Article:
“A one-of-a-kind delight—mysterious, exciting, inventive, sometimes scary and always funny, Dust & Grim reads like a rollicking ghosts and monsters story, which it is. But just as important, it’s a compelling and tender story about family. Sibling duo Molly and Dustin will find their way into readers’ hearts as surely as they find their way into each other’s.”—Trenton Lee Stewart, bestselling author of The Mysterious Benedict Society

“Sucks you in with a wise-cracking zaniness that soon spirals into a delightful rampaging chaos of swarming vampires, thorny wolves, walking trees, and eldritch horrors. And yet even as the dangers for Molly and Dustin increase and the wise-cracks keep flying, the importance of family both lost and found grounds their story with a profound sense of heart.”—Paolo Bacigalupi, bestselling author of The Windup Girl, Ship Breaker, and Zombie Baseball Beatdown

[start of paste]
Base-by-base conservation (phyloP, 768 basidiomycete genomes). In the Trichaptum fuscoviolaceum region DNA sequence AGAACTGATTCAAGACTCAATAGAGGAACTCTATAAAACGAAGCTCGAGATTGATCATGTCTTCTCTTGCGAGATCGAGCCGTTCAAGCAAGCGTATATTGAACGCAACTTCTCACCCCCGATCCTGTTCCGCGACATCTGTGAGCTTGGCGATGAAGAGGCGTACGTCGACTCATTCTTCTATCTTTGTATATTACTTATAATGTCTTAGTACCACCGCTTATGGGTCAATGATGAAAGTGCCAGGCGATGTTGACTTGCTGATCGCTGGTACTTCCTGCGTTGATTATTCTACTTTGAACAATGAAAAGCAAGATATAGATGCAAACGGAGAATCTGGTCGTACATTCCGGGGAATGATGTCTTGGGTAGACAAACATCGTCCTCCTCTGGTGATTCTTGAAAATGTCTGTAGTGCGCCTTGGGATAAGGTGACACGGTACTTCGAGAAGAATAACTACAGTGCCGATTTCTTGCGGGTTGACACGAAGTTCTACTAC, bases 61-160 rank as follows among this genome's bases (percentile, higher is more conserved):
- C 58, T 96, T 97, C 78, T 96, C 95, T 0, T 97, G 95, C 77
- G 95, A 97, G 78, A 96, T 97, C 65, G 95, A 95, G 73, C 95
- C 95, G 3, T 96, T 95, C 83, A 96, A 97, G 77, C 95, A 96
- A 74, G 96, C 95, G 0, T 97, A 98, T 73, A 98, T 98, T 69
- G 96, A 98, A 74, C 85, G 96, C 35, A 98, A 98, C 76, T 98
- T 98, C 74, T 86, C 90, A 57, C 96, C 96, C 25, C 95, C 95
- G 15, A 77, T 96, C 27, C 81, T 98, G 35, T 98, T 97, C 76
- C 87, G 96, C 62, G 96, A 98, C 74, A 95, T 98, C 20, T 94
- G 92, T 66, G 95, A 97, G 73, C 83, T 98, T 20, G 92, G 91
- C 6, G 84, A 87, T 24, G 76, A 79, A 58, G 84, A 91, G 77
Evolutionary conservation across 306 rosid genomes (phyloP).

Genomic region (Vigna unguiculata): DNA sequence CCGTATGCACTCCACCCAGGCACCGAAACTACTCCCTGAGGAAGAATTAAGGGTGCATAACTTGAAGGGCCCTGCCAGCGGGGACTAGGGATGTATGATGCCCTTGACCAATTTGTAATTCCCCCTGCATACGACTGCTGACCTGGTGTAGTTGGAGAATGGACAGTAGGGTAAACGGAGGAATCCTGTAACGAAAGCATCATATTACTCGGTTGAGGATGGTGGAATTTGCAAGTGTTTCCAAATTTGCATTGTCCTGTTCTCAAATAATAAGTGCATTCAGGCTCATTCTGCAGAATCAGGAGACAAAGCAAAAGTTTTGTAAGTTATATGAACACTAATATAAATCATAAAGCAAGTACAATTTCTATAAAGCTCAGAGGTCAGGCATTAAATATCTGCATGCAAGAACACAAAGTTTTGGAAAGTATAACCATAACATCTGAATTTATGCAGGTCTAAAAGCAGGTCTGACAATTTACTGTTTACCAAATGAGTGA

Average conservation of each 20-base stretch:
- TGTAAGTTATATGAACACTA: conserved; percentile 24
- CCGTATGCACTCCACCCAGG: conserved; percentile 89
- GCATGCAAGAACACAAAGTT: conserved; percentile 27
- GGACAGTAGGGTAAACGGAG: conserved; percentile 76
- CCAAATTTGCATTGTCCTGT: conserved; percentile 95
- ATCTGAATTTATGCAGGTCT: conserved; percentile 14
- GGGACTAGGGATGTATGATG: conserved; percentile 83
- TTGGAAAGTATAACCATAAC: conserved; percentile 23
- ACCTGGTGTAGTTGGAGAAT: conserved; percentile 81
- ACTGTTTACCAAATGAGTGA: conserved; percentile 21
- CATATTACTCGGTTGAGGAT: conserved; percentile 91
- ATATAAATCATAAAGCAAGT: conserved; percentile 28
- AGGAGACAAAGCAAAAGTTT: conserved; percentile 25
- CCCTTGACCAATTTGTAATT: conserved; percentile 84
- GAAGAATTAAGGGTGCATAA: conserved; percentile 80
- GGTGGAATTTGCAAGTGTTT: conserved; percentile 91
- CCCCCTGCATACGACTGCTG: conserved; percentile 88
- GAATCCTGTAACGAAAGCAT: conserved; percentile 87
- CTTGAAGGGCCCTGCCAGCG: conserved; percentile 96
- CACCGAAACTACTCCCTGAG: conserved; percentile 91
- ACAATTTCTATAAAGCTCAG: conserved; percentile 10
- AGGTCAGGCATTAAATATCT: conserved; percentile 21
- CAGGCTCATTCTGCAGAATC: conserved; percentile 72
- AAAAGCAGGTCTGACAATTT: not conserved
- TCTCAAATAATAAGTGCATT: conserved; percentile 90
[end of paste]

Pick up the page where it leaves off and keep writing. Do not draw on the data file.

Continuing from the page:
“Spookily charming, bewitchingly creepy, full of hope, heart, and horror, Dust & Grim is the sort of book you gobble up in one sweet and salty bite.”—Delilah S. Dawson, author of Star Wars: PHASMA and Mine

“Every line of Dust & Grim is packed with a laugh, a sharp observation, or something radically cool, and sometimes all three at once. I thoroughly enjoyed it. Wendig is a welcome new voice in middle-grade fiction, and we are lucky to have him.”—Greg van Eekhout, author of Weird Kid, COG, and Voyage of the Dogs

“Siblings Molly and Dustin Grim are the most unlikely of heroes, and for that reason they are among the greatest. The fact that they must save the world from within a secret monster mortuary is only the first of many surprises that bestselling tale-spinner Chuck Wendig has created for this full-of-heart debut about trust, friendship, and the importance of having the perfect costume for every occasion. A fantastic, spooky adventure!”—Fran Wilde, Nebula Award winning author of Updraft and Riverland

“Playing to strengths demonstrated in his many comics and tales for older audiences, not only is Wendig a dab hand at concocting extremely creepy critters, but here he also pulls together a secondary cast of quarrelsome but supportive allies for the beleaguered teens.”—Kirkus Reviews

“Monstrously fun…. A sure pick for those enamored by Neil Gaiman’s The Graveyard Book (2008), and Tahereh Mafi’s Whichwood (2017).”—Booklist